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Bellendean Hills, Bellendean Burn and Windylaw Sike Burn, both of which feed into the Ale Water

A Bellendaine Text

Bellendean - the historic location where the Scott clan rallied in times of conflict

The Scott family appear in the early records of Scotland at Scotstoun and Kirkurd near Peebles. There is clear evidence that the Holy Cross Kirk at Peebles was the burial place of the Scott chiefs for many generations. Even as late as 1492, David Scott of Buccleuch, who died at Rankilburn, left instructions in his will that his body should be buried in this Peebles church even though the Scotts had settled further south in the heart of the Scottish Borders.


Sir Richard Scot  was a grandson of Uchtredus Filius Scoti, the first member of the family found in those early Scottish records. Around 1210, Sir Richard, married the daughter and heiress of Murthockstone and thus inherited her estates. Sir Richard was appointed ranger of Ettrick Forest which brought with it the lands of Rankilburn.  Sir Richard built his new home at Buccleuch close to the Rankil Burn. Early titles of  Scott chiefs usually included  the designation "of Rankilburn and Murthockston."


Meantime, Richard's elder brother Michael pursued a career in learning and alchemy - becoming known as "Michael Scott the Wizard" as a result. In the reign of King Alexander III (1249-1286), the Scotts built Buccleuch Castle (sometimes referred to as  a "Manor House" at the junction of the Rankle and Buccleuch burns. (East Buccleuch Farm was built in 1832 on top of the site using stone from the castle).


On 18th June, 1415, land which later became known as "Bellendean" was exchanged for Scott-owned  lands at Glenkerry (on the Tima Water) for Bellendean with the monks of Melrose Abbey. In 1581 or 1582,  a group of Elliots and Armstrongs stole 60 ewes from there, the farm at that time being the property of Dame Margaret Douglas, Countess of Bothwell. This gave rise to a feud between the Scotts and these "neighbours." Bellendean was marked prominently on the map of the whole of Scotland that Robert Gordon drew for Blaeu’s 1654 atlas. Over the years the spelling ranged through ‘Bellendeane’, etc., with ‘Bellingdene’ in about 1250, ‘Bellyndeen’, ‘Bellinden’ and ‘Bellenden’ in 1415 and ‘Belindene’ in 1451; the origin is probably Old English ‘belling denu", meaning ‘the valley with the little hill’. The spelling "Bellendean" has been in use since the 19th century.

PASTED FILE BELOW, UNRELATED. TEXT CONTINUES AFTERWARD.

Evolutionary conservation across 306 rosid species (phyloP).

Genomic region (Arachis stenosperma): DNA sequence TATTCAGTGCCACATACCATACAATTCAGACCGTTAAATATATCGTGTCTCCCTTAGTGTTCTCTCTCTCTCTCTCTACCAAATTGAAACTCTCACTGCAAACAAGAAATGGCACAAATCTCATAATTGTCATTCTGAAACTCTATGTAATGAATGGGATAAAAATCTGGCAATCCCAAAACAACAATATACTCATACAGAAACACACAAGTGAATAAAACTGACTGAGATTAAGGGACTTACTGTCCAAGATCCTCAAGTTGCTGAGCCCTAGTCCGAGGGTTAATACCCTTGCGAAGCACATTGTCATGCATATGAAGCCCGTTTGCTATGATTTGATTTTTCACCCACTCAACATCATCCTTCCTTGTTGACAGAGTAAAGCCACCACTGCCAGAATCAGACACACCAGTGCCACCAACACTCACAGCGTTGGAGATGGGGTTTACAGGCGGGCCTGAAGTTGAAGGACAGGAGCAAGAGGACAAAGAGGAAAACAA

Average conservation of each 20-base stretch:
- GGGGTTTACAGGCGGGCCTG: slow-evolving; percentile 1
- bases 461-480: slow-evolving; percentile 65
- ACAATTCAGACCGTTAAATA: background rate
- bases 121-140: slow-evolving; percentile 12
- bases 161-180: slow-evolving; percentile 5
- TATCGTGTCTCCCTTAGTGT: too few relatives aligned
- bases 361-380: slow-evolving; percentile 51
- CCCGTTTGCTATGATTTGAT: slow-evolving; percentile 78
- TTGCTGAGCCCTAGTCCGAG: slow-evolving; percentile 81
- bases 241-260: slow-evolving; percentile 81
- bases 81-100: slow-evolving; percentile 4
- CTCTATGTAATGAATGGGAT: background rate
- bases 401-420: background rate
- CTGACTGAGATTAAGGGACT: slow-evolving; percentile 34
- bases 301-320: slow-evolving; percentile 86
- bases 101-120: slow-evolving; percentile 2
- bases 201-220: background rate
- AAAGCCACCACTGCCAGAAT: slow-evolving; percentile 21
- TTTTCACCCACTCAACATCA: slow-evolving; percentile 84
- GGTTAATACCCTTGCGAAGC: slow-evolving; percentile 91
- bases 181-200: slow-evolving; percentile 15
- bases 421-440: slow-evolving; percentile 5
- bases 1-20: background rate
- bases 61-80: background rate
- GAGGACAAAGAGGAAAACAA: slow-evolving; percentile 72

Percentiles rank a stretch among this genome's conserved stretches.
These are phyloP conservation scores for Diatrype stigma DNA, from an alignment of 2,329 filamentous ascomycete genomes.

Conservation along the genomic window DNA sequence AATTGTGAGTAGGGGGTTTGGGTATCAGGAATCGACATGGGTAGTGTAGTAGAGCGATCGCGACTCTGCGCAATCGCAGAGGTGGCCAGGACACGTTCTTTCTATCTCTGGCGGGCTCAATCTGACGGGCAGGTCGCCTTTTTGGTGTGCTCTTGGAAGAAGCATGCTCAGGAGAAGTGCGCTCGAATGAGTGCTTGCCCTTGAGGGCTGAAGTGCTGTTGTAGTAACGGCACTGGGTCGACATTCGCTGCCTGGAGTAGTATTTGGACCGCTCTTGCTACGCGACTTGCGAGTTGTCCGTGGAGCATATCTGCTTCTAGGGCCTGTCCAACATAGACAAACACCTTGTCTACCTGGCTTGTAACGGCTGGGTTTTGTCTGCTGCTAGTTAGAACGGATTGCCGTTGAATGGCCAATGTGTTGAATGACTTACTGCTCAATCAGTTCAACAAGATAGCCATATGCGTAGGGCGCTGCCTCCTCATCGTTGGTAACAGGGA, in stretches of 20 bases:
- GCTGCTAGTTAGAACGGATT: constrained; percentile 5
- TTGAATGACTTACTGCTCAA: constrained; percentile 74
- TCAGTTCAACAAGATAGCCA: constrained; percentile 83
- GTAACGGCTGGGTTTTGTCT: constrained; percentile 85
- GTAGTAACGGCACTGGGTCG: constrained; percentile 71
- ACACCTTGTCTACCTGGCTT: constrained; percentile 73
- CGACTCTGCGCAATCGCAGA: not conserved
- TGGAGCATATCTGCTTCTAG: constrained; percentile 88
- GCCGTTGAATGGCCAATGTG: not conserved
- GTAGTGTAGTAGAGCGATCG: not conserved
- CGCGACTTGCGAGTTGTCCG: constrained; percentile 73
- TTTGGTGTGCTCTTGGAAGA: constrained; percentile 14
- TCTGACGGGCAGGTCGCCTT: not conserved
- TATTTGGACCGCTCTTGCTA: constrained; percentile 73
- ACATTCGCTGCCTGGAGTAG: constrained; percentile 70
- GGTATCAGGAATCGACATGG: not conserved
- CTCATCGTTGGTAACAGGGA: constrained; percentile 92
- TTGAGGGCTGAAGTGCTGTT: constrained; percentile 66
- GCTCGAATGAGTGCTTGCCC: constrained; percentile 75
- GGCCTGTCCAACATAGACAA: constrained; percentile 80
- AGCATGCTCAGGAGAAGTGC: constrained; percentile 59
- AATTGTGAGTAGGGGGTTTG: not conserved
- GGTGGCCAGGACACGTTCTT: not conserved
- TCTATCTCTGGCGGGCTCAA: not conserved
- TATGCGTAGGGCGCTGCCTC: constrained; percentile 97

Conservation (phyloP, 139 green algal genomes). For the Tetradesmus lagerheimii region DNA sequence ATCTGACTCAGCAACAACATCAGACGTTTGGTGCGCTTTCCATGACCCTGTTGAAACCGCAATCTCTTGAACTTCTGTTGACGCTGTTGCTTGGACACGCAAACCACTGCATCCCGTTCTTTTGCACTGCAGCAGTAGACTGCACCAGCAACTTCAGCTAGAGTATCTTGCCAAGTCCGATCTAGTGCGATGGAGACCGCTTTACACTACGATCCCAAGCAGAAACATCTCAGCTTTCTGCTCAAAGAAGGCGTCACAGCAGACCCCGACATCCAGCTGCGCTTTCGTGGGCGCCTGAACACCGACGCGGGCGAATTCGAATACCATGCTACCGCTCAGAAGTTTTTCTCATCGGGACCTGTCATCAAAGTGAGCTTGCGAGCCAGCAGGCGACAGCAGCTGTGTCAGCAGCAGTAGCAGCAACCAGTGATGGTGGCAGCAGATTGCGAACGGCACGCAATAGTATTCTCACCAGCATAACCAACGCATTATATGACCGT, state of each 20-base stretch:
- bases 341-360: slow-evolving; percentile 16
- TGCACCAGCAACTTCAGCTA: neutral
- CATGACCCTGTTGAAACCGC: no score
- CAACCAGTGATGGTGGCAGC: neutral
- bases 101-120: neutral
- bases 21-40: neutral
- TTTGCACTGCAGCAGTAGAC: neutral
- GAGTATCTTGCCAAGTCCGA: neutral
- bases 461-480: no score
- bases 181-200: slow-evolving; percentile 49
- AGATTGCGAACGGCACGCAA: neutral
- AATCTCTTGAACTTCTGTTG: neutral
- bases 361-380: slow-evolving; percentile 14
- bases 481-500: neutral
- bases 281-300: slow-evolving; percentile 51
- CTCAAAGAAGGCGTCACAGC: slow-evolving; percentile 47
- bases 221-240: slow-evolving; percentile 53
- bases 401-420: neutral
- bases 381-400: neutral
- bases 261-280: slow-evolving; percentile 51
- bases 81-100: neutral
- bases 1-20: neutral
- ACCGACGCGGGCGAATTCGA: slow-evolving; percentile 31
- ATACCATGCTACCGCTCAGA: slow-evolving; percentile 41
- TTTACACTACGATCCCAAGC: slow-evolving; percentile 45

Ordinance Survey map of Bellendean area in 1961. Site of Buccleuch Castle was further north/west along the B711 road.

In those violent days it was necessary for landowners to be able to quickly assemble as many of their fighting men as possible - either for defensive purposes or, as was the way in those days, to do a bit of sheep stealing themselves from nearby clans/families (or over the Border in England). The land at Bellendean proved to be suitable for this purpose and became a regular rallying point. So much so that the traditional "war cry" of the Scott family became "A Bellendaine!" or  "To Bellendean!"


Bronze relief on statue of 5th Duke of Buccleuch in Parliament Square, Edinburgh, illustrating the Scotts under the Warden Buccleuch recovering the spoil taken in an English raid.

bellendean Banner Old2

In more recent times the Scott rallying cry  of "A Bellendaine" has been remembered. The "Carterhaugh Ba' game was organised  on 4 December 1815 by Sir Walter Scott, James Hogg and the fourth Duke of Buccleuch, on part of the Bowhill Estate called the Carterhaugh peninsular - between the Ettrick and Yarrow Waters, near Selkirk. It is suggested that , unlike soccer, the ball was picked up and carried and pre-dated the invention of the game of rugby. Around 1,000 men are estimated to have taken part while spectators cheered on the teams from Selkirk and Yarrow. The old "Bellendaine Banner" shown above may have been used at that event.


A modern version of the "Bellendaine Banner"

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